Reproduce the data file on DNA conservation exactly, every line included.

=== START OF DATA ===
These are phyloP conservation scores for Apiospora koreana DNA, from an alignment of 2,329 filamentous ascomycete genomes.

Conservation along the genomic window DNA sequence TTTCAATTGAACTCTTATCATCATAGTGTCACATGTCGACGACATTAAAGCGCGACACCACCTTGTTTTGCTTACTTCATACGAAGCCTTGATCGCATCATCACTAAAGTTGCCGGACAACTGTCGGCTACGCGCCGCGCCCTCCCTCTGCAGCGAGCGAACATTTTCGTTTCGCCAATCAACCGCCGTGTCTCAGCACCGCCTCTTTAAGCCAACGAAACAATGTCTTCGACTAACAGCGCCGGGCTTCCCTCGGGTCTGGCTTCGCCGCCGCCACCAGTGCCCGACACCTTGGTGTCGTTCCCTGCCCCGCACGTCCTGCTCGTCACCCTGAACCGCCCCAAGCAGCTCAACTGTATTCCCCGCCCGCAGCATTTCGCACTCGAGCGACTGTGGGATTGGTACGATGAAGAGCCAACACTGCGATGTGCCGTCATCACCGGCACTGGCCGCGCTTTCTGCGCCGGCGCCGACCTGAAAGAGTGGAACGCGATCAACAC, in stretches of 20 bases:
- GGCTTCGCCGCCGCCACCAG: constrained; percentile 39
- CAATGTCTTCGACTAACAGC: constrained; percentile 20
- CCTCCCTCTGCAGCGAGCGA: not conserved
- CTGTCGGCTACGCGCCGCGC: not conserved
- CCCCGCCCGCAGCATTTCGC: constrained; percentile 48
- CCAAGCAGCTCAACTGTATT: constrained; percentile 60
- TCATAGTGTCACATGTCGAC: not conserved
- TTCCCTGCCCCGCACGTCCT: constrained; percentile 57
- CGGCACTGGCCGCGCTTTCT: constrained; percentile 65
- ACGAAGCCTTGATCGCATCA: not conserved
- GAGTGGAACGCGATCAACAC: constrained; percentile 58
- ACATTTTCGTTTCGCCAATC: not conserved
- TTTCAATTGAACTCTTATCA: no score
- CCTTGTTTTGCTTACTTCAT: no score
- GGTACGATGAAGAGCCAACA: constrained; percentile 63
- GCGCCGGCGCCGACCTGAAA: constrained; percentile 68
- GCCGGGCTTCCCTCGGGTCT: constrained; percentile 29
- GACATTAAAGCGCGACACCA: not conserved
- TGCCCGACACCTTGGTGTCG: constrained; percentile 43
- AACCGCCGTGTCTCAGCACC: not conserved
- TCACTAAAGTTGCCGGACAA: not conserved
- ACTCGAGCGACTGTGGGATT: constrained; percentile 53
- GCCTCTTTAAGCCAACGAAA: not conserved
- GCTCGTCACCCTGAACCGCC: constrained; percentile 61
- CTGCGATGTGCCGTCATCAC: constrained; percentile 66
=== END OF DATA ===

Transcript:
These are phyloP conservation scores for Apiospora koreana DNA, from an alignment of 2,329 filamentous ascomycete genomes.

Conservation along the genomic window DNA sequence TTTCAATTGAACTCTTATCATCATAGTGTCACATGTCGACGACATTAAAGCGCGACACCACCTTGTTTTGCTTACTTCATACGAAGCCTTGATCGCATCATCACTAAAGTTGCCGGACAACTGTCGGCTACGCGCCGCGCCCTCCCTCTGCAGCGAGCGAACATTTTCGTTTCGCCAATCAACCGCCGTGTCTCAGCACCGCCTCTTTAAGCCAACGAAACAATGTCTTCGACTAACAGCGCCGGGCTTCCCTCGGGTCTGGCTTCGCCGCCGCCACCAGTGCCCGACACCTTGGTGTCGTTCCCTGCCCCGCACGTCCTGCTCGTCACCCTGAACCGCCCCAAGCAGCTCAACTGTATTCCCCGCCCGCAGCATTTCGCACTCGAGCGACTGTGGGATTGGTACGATGAAGAGCCAACACTGCGATGTGCCGTCATCACCGGCACTGGCCGCGCTTTCTGCGCCGGCGCCGACCTGAAAGAGTGGAACGCGATCAACAC, in stretches of 20 bases:
- GGCTTCGCCGCCGCCACCAG: constrained; percentile 39
- CAATGTCTTCGACTAACAGC: constrained; percentile 20
- CCTCCCTCTGCAGCGAGCGA: not conserved
- CTGTCGGCTACGCGCCGCGC: not conserved
- CCCCGCCCGCAGCATTTCGC: constrained; percentile 48
- CCAAGCAGCTCAACTGTATT: constrained; percentile 60
- TCATAGTGTCACATGTCGAC: not conserved
- TTCCCTGCCCCGCACGTCCT: constrained; percentile 57
- CGGCACTGGCCGCGCTTTCT: constrained; percentile 65
- ACGAAGCCTTGATCGCATCA: not conserved
- GAGTGGAACGCGATCAACAC: constrained; percentile 58
- ACATTTTCGTTTCGCCAATC: not conserved
- TTTCAATTGAACTCTTATCA: no score
- CCTTGTTTTGCTTACTTCAT: no score
- GGTACGATGAAGAGCCAACA: constrained; percentile 63
- GCGCCGGCGCCGACCTGAAA: constrained; percentile 68
- GCCGGGCTTCCCTCGGGTCT: constrained; percentile 29
- GACATTAAAGCGCGACACCA: not conserved
- TGCCCGACACCTTGGTGTCG: constrained; percentile 43
- AACCGCCGTGTCTCAGCACC: not conserved
- TCACTAAAGTTGCCGGACAA: not conserved
- ACTCGAGCGACTGTGGGATT: constrained; percentile 53
- GCCTCTTTAAGCCAACGAAA: not conserved
- GCTCGTCACCCTGAACCGCC: constrained; percentile 61
- CTGCGATGTGCCGTCATCAC: constrained; percentile 66